I once flew Pegasus Airlines from Iran to Turkey; specifically, as my boarding card showed, from Tehran’s Imam Khomeini Airport to Istanbul’s Sabiha Gokcen.
Here, splendidly, was a twain that should never have met; the Islamic Republic’s stern ayatollah, architect of a society which recently imprisoned a woman for attempting to watch a men’s volleyball match, brought together with a woman famous a) for having made male territory truly her own by becoming Turkey’s first female combat pilot, and b) being the adopted daughter of Turkey’s arch-secularist leader Mustafa Ataturk. Awkward.
It may flatter to have an airport in your name, as John F Kennedy (New York), Charles de Gaulle (Paris), Ian Fleming (Jamaica), Hippocrates (Kos) and some 400 other historic figures, national leaders, sportsmen and entertainers worldwide would admit.
The danger, however, is that you’re paired with somebody you wouldn’t have been seen dead with (back when you were alive), either for ideological reasons or because their accomplishments might just rival yours. Sympathy? Not from a travelling public busy considering the question: what’s the most satisfying personality match-up n/ever to have featured on an airline boarding card?
Extensive research reveals, however, that no direct flight exists where a pairing cries out for one.
What wouldn’t one give, for example, to fly between Marco Polo (Venice) and Christopher Columbus (Genoa), if only to consider these giants’ respective claims to being the world’s greatest explorer? East by land to China or west by sea to America? South by air to Rome, it turns out, to connect via Leonardo da Vinci. Which only confuses things.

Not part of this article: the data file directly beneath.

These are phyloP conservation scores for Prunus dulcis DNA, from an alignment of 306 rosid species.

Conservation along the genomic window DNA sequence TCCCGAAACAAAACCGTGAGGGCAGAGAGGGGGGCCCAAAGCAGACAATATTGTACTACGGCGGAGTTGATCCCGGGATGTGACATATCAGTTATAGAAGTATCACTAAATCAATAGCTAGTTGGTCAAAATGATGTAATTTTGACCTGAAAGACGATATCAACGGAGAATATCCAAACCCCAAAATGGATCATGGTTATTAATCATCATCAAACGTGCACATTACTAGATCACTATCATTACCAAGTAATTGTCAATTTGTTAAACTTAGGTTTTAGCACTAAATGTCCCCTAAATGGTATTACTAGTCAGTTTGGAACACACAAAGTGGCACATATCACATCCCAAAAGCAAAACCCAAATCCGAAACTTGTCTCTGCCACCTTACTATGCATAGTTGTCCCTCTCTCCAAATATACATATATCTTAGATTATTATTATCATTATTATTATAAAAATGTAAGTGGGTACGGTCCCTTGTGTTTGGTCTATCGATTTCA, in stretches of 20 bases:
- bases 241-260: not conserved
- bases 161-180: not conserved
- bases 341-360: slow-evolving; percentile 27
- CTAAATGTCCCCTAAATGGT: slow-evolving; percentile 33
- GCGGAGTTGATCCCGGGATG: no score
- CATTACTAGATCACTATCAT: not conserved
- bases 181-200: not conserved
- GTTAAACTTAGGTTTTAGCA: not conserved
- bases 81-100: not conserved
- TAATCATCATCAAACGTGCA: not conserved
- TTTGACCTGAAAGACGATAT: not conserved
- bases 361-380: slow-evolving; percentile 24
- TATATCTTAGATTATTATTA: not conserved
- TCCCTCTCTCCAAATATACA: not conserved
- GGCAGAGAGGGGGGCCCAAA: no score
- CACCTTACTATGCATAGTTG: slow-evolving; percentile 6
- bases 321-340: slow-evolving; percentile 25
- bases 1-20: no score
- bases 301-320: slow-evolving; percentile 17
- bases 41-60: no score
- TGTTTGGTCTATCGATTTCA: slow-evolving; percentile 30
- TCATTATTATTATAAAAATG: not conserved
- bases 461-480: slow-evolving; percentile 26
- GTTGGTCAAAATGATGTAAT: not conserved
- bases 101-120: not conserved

Then there’s Robin Hood (Doncaster) and Mother Teresa (Tirana), another indirect routing, which seems a shame given their shared devotion to the poor – but contrasting ways of delivering it.
Istanbul (Photo: Getty)
What about those historic heliocentrics Copernicus (Wroclaw) and Galileo (Pisa)? Another blank as they connect through Munich.
I had higher hopes for assassinated American presidents JFK (New York) and Abraham Lincoln (Springfield, Illinois), thinking the inevitable spat over their respective legacies might be worth seeing, only to discover they connect through Chicago.
By the time I got to the delicious prospect of John Lennon (Liverpool) and Genghis Khan (Ulaanbaatar), savouring the face-off between Mongol scorched earth and Mersey peace and love, I knew that a direct flight was too much to ask for.
Which leaves the floor to our readers; who can improve on Iran’s Imam and Turkey's first lady Top Gun?
Tehran (Photo: Getty)